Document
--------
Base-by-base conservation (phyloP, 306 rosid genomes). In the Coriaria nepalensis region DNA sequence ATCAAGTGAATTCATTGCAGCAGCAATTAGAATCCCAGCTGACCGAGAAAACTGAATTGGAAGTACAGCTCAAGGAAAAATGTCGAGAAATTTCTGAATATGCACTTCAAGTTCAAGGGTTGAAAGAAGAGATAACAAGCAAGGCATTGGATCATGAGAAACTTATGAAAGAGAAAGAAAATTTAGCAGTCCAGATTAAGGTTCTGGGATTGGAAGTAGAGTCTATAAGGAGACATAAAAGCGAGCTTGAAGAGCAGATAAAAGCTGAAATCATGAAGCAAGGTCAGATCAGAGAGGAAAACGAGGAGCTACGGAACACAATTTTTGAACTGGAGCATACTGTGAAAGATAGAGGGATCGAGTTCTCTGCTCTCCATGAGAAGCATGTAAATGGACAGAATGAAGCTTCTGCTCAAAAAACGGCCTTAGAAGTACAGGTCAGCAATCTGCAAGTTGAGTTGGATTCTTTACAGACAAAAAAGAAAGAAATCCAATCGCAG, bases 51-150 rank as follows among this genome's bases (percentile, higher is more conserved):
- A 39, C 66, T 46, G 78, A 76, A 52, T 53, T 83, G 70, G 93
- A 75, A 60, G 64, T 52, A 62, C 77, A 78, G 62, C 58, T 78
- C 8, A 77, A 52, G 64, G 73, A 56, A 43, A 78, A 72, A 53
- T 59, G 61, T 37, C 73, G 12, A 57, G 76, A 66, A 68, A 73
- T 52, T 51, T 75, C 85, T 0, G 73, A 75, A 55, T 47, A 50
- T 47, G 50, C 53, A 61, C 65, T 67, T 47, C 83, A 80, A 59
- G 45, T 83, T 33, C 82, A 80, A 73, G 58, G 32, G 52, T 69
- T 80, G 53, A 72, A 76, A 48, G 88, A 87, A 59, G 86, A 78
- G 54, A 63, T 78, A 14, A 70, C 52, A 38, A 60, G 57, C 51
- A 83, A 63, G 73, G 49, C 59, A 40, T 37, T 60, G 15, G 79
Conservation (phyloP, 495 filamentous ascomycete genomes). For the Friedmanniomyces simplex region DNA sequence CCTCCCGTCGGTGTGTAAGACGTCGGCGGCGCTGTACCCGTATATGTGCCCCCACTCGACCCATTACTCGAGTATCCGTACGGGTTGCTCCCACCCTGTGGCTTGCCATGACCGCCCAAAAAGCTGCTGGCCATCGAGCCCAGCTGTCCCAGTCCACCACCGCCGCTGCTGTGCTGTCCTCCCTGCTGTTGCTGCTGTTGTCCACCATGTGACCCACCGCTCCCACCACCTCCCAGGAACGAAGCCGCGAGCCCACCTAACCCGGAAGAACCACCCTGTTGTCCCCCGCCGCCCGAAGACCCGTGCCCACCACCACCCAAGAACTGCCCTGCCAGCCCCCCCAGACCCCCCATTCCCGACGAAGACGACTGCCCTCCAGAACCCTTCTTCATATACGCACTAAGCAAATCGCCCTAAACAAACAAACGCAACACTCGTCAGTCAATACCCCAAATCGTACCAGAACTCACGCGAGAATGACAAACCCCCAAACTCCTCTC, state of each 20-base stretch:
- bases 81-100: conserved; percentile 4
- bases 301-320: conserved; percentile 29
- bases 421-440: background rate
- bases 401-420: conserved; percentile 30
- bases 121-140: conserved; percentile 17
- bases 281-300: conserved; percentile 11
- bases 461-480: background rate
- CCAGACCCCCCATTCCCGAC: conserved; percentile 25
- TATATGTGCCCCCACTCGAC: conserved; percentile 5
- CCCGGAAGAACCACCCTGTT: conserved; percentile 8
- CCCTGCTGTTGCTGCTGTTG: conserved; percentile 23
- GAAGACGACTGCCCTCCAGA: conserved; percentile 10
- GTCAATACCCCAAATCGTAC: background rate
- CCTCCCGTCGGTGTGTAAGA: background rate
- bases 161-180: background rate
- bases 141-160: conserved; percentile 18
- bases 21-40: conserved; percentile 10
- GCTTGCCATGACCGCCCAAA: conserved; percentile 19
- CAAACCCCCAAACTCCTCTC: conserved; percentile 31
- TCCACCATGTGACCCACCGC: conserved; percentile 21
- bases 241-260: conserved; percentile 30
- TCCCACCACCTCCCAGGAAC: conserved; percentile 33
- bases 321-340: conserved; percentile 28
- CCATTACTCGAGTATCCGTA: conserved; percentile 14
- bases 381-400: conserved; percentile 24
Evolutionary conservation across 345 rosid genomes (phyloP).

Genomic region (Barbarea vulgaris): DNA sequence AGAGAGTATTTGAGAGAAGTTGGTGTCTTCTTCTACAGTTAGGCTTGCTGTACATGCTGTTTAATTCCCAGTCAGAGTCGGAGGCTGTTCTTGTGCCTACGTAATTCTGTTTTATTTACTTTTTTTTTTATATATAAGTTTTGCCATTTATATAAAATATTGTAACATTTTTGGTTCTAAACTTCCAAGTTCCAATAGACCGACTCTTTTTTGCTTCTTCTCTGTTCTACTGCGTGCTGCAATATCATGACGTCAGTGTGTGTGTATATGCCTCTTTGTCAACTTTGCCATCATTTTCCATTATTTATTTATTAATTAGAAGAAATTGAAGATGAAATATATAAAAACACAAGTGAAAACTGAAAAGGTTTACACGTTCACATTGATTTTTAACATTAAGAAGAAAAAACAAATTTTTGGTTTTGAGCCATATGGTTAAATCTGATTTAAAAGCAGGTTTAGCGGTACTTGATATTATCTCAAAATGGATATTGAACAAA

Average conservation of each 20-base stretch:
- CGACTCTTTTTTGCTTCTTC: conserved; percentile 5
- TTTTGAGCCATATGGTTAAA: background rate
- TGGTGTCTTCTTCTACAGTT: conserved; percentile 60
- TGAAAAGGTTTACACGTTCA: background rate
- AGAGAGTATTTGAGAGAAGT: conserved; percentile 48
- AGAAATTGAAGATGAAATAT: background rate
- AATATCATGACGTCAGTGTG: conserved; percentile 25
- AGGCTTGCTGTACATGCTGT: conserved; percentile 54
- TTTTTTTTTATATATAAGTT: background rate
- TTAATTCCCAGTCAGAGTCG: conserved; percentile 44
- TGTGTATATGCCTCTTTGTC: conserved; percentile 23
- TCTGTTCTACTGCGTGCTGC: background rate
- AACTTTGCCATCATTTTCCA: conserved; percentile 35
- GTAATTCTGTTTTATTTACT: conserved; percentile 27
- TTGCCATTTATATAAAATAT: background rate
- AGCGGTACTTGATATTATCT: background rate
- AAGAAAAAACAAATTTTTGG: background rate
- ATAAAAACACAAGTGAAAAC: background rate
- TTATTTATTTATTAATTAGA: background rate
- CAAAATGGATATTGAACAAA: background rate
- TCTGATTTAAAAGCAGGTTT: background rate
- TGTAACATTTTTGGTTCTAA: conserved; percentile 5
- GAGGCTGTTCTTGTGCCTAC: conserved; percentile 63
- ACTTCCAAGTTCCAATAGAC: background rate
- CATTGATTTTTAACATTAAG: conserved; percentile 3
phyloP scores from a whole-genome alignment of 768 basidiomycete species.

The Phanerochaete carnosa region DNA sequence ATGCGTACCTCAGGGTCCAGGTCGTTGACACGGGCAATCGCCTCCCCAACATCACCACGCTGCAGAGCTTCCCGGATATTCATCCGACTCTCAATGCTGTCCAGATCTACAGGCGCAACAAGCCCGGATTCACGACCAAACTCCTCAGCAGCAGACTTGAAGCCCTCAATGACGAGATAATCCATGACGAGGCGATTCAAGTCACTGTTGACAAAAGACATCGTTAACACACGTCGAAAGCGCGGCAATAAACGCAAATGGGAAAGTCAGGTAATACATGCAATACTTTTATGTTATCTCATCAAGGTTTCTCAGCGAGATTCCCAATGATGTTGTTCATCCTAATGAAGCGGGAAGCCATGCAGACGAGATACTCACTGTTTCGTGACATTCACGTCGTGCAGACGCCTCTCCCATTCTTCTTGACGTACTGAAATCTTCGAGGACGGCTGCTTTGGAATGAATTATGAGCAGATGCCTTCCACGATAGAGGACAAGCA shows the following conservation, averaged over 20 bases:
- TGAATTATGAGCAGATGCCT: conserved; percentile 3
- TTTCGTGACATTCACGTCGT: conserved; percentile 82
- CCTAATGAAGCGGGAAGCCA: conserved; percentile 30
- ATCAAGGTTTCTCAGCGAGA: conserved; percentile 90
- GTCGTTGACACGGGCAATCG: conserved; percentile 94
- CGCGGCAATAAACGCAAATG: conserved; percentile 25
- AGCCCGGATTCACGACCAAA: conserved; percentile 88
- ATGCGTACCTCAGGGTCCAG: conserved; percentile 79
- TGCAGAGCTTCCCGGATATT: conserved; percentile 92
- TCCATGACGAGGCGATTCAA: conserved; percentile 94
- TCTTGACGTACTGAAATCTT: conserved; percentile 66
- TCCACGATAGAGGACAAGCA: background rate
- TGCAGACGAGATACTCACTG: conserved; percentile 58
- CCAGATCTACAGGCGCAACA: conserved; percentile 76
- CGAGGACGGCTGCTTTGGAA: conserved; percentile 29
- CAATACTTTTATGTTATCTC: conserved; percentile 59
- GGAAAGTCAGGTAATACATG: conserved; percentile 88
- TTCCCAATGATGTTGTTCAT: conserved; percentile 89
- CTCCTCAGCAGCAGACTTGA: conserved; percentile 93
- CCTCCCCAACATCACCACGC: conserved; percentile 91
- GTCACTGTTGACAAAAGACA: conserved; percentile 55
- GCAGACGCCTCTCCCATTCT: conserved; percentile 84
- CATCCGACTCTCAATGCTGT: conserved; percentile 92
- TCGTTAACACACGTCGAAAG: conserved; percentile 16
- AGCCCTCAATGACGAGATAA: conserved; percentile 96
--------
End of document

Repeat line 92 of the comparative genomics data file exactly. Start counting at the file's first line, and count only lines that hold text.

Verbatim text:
- AGCCCTCAATGACGAGATAA: conserved; percentile 96